“When you meet someone you are completely into, sometimes you want to make the present last as much as you can — to 'be here now' — so you give less thought to your future, for a time anyway ... As the relationship progresses — if it is a healthy one — you will find yourself and your future within that dynamic, and incorporate your dreams and aspirations into the relationship," Backe says. If they really are the person you are meant to be with, things will fall into place as they need to.
Finding someone who
your parents are over the moon about often seems like the least-romantic thing possible, especially if they're strict about who they want you to end up with.
But if you happen to have found someone who just fits, don't turn away. "Maybe when you find 'The One' you actually want to be sure they won’t totally clash with your parents’ values, because having an ongoing family life with everyone getting along is important to you,"
Amy McManus, LMFT, relationship therapist and founder of Thrive Therapy Los Angeles, tells Bustle. "If your partner is a fit in other important ways as well, then picking someone your parents approve of isn’t 'settling.'" You are allowed to decide your own priorities and values. If you have certain things you need from a relationship, it doesn't mean you're "settling" if you go after them.
The Initial Spark Is Gone
The initial spark goes away. That's OK. You don't need to keep hopping from partner to partner in search of a relationship where it stays, because in healthy long-term relationships, things grow and change.
"This is the natural course of events, and doesn’t necessarily mean you are settling," McManus says. "You may just need to spend some time working on ways to inject some spice back into your relationship." Of course, if the sex gets stale or you find yourself bored of the person, that's worth addressing on another level; but, if things are good but just
different, that probably means your relationship is moving onto another stage. And that's pretty exciting, really.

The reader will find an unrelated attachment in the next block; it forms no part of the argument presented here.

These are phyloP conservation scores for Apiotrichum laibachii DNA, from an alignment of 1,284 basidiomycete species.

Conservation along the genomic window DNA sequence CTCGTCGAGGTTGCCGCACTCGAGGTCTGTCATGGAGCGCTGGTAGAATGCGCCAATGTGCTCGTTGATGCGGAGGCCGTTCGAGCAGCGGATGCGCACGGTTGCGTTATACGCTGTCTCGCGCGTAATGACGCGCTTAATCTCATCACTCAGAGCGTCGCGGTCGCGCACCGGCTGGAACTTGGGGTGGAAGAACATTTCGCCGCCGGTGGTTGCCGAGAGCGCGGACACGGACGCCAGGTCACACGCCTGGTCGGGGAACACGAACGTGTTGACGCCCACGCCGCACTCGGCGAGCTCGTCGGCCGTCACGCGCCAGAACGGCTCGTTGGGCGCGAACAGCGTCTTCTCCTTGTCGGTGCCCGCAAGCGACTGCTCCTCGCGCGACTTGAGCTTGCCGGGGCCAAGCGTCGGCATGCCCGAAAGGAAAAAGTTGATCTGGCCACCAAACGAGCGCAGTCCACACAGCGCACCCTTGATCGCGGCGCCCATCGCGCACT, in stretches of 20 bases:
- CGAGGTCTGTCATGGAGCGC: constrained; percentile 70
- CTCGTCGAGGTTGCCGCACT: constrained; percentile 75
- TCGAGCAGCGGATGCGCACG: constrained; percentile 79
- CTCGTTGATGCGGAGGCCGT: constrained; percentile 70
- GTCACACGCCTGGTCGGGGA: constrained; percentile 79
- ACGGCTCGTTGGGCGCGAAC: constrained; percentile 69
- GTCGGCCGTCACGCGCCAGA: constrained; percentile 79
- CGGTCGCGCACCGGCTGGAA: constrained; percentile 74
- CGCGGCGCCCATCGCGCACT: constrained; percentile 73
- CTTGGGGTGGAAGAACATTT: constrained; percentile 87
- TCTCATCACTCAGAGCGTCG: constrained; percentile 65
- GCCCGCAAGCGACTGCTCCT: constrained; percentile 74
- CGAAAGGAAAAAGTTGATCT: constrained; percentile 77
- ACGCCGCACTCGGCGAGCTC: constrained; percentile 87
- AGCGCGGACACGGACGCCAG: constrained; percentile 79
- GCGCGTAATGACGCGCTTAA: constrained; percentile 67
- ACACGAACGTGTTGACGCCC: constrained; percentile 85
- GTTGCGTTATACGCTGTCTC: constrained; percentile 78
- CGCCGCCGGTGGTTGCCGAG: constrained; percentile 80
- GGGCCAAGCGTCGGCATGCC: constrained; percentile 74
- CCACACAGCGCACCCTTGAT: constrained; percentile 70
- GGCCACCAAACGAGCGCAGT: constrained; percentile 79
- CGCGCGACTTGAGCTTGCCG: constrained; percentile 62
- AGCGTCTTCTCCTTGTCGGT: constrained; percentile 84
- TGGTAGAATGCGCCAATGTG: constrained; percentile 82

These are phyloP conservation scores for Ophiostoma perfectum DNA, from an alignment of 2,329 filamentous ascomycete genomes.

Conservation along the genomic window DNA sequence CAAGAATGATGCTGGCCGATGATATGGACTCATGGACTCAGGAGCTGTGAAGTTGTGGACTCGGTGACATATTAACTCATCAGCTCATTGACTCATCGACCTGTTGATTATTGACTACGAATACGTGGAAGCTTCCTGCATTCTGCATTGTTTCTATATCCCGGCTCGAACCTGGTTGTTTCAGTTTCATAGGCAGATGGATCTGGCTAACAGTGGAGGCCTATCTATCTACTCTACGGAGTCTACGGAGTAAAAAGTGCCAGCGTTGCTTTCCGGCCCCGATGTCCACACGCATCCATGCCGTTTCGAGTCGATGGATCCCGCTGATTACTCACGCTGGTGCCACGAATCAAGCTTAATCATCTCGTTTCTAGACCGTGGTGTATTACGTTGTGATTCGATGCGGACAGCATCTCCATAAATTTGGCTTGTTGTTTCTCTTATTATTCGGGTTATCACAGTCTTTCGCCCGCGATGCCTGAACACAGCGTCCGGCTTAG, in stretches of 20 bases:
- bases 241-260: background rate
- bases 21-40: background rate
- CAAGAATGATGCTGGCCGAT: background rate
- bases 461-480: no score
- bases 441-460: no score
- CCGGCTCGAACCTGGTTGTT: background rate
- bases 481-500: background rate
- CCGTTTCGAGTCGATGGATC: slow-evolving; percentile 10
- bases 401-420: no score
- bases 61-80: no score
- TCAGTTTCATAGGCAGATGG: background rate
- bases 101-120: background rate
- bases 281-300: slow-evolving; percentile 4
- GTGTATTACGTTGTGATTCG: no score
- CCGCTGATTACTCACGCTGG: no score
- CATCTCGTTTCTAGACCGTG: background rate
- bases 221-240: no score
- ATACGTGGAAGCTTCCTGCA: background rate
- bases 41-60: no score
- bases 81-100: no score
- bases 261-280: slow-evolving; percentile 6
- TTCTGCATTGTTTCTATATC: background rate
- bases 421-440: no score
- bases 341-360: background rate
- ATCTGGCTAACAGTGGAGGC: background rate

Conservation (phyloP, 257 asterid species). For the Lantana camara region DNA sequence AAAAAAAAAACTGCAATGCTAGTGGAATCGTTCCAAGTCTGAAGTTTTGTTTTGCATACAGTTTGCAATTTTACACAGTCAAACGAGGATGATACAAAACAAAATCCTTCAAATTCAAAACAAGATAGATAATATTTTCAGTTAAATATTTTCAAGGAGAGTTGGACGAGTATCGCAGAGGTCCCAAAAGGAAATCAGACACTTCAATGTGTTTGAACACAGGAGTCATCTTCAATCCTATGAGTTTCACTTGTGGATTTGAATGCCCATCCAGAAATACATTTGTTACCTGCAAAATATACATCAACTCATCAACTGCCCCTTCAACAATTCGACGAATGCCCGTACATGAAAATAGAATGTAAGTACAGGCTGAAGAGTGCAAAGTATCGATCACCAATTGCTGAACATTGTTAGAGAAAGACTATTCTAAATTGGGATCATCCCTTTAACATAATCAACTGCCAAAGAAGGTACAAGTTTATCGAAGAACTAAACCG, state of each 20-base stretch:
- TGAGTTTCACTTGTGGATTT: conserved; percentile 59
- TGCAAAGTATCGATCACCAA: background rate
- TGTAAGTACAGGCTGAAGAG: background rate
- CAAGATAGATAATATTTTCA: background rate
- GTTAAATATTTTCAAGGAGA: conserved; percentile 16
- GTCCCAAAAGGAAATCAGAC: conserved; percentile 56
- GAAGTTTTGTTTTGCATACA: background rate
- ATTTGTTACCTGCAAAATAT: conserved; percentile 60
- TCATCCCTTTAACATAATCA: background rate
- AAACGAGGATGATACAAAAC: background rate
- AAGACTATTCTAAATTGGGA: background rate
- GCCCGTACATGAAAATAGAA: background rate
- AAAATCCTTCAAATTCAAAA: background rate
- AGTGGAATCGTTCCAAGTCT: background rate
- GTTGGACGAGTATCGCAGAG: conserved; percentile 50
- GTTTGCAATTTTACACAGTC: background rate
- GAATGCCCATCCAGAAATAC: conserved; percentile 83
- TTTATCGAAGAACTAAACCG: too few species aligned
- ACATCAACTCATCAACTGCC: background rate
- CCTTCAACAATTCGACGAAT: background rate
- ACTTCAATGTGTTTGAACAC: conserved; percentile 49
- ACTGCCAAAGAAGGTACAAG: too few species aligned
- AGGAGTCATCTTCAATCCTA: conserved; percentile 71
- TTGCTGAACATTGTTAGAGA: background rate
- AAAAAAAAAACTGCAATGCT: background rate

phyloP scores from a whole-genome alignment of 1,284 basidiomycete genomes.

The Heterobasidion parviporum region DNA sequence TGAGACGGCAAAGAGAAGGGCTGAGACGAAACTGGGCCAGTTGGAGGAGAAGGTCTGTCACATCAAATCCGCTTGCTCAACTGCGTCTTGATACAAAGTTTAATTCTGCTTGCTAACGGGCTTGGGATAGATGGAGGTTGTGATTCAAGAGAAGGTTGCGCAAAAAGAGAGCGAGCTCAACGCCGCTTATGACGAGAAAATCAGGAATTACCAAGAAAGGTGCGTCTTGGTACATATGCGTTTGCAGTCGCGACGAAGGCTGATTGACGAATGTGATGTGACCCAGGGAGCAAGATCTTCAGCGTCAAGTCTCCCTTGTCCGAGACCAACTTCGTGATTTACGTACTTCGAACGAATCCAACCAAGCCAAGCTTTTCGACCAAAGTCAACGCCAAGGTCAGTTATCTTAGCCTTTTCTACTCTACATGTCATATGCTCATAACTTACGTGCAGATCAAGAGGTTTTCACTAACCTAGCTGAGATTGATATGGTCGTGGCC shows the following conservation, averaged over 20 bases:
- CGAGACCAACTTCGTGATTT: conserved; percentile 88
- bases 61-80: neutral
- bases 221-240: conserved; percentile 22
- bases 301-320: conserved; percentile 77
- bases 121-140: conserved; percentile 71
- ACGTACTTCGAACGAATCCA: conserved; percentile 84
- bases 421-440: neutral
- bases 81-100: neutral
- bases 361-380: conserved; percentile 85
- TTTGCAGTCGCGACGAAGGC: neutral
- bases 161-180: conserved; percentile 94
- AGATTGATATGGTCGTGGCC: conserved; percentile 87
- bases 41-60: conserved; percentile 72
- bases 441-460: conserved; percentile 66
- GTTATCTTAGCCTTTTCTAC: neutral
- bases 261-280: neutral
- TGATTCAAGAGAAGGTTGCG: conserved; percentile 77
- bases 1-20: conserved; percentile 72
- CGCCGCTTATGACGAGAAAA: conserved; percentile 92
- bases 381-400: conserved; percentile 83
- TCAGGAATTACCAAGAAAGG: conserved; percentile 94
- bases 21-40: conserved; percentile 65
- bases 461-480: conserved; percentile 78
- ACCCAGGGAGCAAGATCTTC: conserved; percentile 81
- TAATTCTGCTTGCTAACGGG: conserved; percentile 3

You're Getting Comfortable
Feeling comfortable is actually often a sign of a very healthy long-term relationship, instead of a red flag that means "run."
"After the initial rush fades, you might start to feel 'comfortable' more than excited," McManus explains. "A healthy relationship feels comfortable because you understand each other and have developed a certain ease around your daily life." So if things feel like they're going to go wrong solely based on the fact that you're feeling safe with your partner, you should know that doesn't have to be true. Of course, if something feels seriously off, you can always get professional help. But if comfort is your main concern, you're probably a-OK.
Of course, you don't have to align with your partner on everything. But, if you do, it doesn't mean that you've got a boring thing going on.
"[Be careful if] you agree on almost everything and you think there is something wrong with that — you start looking for a red flag, which is not there," relationship coach and certified matchmaker
Michelle G tells Bustle. And that advice applies on almost every aspect of this search.
In the end, finding out if this person is your soulmate is up to you, and you alone.
“To me there is only one sign, and that's your gut instinct," Goldstein says. "At some level we are all settling because there is no such thing as perfect ... With love, relationships and marriage, there is no right or wrong. There is only what is right or wrong for you." So for all of these things that should be signs of a healthy relationship, you can and should always end things, or seek professional help, if your relationship feels seriously off. It's up to you to decide who you're meant to be with.